We spend our entire lives making decisions by weighing the costs against a desired return. As small children, we learned the risk/benefit process quickly and soon enough, we faced the first instance of a parental scolding that began with the ominous phrase, “I hope it was worth it.”
Medical professionals become engaged in this process of weighing costs the minute they graduate from high school decisions about higher education, medical or dental school, a desired specialty, building a practice, etc. All these decisions require serious, and often gut-wrenching cost/benefit considerations. If this journey ultimately leads to private practice, there is a radical shift from career to business decisions…and uncharted territory.
At the risk of stating the obvious, if you are a doctor or other medical practitioner, your core competency is in your professional skills and knowledge. If you had significant business acumen most likely you would have chosen a different profession and paid a lot less for it. In establishing and running your practice you certainly have a comfort level with your cost/benefit decisions on equipment purchases and issues that pertain directly to your professional skill set. After all, you just want to get on with it, and take care of your patients. But you have a business, and businesses require operations, and operations require employees, and of course the whole engine requires patients, and those patients are sought out through marketing and retained through superior patient services. And all you really wanted to do was practice medicine!
Is it worth it?
Of course, it is if you are willing to make logical cost/benefit decisions on running your practice.
This is not a foreign concept. You have always made logical decisions based on information garnered from other’s expertise, whether it’s equipment or pharmaceuticals. They are all things you understand and feel comfortable with because they intersect with your core competency. Then things get messy. You accumulate employees who supposedly have duties that are supervised by someone that has a title of office manager. You can keep your arms around the universe in which you exercise your skills, but you are giving the steering wheel of your practice over to a group of people being paid $15 a hour. See a problem here?
As your flow of patients decreases, revenues slow, employee turnover increases, and the wheels start coming off your operations. It’s predictable, because it happens so often. At any point during this devolution did you ever seek out the necessary expertise for input on how to create and maintain a healthy practice? Did you abide by that information? Or did you blow it off because it didn’t seem worth it?
It’s always your decision. It’s a simple math problem. After all, you did the math on the cost on outfitting your practice and how many procedures you would need in order to cover those costs and create the revenue that is needed to make your practice successful. The operations of your practice require the same math. Your practice does not become successful through the sprinkling of wishful thinking, imaginary patients, and fairy dust. When you get a good dose of advice on how to fix your practice, keep it running smoothly, and increase your success then don’t run and stick your head in the sand. At least make an honest determination of what you want and stop pretending and wishing.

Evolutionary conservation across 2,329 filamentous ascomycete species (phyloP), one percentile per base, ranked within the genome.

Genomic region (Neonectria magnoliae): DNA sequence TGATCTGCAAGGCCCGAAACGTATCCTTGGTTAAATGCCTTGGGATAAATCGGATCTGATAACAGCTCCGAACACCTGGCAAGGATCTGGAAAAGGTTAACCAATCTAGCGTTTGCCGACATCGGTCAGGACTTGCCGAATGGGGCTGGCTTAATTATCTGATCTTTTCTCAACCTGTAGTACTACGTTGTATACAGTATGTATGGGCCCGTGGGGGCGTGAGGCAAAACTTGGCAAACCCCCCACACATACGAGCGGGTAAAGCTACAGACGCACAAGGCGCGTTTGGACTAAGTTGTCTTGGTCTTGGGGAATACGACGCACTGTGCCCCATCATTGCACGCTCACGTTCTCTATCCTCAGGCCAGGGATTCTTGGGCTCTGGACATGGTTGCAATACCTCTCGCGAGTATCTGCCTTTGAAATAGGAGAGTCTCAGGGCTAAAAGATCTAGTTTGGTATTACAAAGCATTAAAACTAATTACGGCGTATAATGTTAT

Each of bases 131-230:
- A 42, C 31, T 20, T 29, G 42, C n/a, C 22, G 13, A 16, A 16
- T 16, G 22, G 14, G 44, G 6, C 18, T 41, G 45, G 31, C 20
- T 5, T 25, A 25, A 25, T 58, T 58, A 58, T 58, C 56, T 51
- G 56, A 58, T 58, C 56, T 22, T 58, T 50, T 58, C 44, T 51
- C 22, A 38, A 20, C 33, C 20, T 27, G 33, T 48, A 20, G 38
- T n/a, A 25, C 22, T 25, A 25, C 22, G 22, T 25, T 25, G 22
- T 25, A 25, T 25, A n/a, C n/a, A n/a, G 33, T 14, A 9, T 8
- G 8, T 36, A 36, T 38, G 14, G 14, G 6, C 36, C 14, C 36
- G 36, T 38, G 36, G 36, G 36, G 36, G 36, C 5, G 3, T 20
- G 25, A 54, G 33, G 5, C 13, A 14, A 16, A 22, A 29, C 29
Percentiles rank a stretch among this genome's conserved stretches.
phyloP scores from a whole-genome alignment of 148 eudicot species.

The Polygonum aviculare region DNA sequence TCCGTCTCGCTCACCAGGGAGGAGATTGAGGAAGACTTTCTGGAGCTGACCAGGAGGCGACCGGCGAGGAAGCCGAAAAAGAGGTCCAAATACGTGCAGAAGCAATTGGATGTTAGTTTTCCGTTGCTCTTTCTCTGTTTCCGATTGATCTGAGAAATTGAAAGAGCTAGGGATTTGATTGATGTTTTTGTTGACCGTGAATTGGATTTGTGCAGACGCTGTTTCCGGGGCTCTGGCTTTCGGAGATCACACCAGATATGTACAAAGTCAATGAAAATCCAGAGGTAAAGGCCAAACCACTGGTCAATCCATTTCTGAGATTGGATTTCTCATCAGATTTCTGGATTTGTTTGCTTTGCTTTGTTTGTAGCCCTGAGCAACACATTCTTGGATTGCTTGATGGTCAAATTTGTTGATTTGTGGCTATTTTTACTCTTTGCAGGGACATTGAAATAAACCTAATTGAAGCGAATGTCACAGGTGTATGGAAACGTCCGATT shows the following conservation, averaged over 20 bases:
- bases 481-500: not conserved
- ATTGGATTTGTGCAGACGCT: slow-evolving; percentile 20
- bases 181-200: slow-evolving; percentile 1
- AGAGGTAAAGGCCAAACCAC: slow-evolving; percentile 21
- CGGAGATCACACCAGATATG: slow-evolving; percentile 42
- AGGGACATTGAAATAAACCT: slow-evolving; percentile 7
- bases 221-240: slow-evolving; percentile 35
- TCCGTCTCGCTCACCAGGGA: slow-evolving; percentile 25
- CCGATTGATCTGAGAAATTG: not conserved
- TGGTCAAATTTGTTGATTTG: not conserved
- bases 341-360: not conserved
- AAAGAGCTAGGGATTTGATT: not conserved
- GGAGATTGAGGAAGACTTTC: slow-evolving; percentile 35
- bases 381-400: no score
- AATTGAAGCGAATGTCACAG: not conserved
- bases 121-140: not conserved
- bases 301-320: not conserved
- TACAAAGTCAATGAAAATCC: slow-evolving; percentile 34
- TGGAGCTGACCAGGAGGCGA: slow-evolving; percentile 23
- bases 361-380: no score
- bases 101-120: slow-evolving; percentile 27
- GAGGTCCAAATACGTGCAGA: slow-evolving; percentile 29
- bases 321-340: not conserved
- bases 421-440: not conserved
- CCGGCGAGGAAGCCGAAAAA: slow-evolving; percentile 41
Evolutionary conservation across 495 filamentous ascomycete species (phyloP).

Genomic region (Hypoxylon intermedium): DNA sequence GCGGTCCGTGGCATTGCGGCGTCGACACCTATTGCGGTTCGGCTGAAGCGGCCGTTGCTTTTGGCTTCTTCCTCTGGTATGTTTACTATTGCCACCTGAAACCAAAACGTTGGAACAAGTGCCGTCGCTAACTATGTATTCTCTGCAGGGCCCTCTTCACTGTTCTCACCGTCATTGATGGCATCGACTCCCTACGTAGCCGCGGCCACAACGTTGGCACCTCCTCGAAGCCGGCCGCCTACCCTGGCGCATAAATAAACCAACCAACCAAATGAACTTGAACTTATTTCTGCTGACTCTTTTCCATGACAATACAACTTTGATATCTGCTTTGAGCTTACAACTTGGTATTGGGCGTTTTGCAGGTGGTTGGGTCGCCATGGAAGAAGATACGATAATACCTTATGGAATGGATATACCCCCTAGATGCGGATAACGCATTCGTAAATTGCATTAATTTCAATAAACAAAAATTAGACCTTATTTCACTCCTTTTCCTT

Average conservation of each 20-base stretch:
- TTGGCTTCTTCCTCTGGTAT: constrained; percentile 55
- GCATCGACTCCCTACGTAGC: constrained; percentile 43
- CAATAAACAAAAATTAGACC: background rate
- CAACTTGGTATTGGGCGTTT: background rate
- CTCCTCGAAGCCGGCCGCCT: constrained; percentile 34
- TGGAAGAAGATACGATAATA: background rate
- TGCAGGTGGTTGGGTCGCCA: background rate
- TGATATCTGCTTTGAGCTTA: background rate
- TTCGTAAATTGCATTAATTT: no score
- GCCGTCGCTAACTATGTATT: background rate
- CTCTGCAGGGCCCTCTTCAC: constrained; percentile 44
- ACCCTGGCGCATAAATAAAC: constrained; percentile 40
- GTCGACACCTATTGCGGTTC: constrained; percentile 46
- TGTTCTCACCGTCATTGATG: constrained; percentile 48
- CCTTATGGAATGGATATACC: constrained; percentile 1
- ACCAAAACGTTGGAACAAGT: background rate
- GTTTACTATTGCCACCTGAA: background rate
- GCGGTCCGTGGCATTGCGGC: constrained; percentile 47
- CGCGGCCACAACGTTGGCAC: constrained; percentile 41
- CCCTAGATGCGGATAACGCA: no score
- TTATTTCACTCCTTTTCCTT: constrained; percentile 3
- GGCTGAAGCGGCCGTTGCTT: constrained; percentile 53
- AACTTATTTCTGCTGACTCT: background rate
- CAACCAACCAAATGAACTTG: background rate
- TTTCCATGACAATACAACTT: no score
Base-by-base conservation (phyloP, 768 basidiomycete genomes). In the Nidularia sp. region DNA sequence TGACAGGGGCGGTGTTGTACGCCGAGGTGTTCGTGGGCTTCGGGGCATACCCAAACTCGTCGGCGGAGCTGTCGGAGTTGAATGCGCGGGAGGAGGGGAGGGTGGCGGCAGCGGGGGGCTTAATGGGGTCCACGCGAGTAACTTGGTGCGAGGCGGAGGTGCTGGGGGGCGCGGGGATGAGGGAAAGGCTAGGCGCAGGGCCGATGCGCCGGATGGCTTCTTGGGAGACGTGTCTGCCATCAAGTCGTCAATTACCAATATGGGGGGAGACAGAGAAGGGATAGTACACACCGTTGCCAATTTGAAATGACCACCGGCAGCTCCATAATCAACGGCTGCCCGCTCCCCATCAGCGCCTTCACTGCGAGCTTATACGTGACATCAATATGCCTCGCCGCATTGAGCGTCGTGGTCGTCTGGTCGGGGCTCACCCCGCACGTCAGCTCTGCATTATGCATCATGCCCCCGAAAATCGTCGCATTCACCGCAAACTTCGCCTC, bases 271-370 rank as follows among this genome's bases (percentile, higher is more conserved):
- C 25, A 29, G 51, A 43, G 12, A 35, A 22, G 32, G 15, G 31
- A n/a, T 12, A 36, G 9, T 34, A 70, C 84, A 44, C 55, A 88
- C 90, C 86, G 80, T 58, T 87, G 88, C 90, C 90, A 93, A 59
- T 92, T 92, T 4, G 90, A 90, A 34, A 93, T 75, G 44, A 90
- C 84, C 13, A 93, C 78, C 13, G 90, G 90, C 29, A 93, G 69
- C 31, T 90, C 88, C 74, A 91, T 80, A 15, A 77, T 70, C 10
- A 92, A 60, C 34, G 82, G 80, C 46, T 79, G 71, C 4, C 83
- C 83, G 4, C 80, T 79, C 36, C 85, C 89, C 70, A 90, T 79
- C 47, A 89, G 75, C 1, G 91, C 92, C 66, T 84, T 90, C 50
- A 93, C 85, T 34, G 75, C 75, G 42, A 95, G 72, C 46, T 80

Maybe you can’t afford to fix the problems in your practice. That’s life. Close the doors and join another practice or do something else. That is not the choice that most medical professionals face. They need to determine if it is worth not correcting the deficiencies in their operations. These deficiencies do you not correct themselves. Quit kicking the can down the road by refusing to address those issues that are sinking your practice, inhibiting the maximizing of your revenue, and adversely affecting your patient care. Doing that is an indictment on your ability to do simple math and own a healthy and successful practice.
Quit fooling yourself. Have the courage to truly ask, “Is it worth it”, and proceed to act accordingly to the results of the math.
About the author
Lisa Marie Wark, CEO
Ms. Wark has established herself as one of the leading business and marketing consultants in the health/wellness and beauty industry. She has over 15 years of experience in business development, operations and marketing for various medical facilities, i.e., Century Wellness Clinic, an integrative medical and wellness facility, Growing Young, an age-management treatment center, Cancer Screening and Treatment of Nevada, a conventional cancer treatment center, and numerous cosmetic medical practices. Ms. Wark has an M.B.A. from the Monterey Institute of International Studies and a bachelor’s in International Relations from Willamette University. She is a founding member of the International Medical Spa Association and a member of the International SPA Association.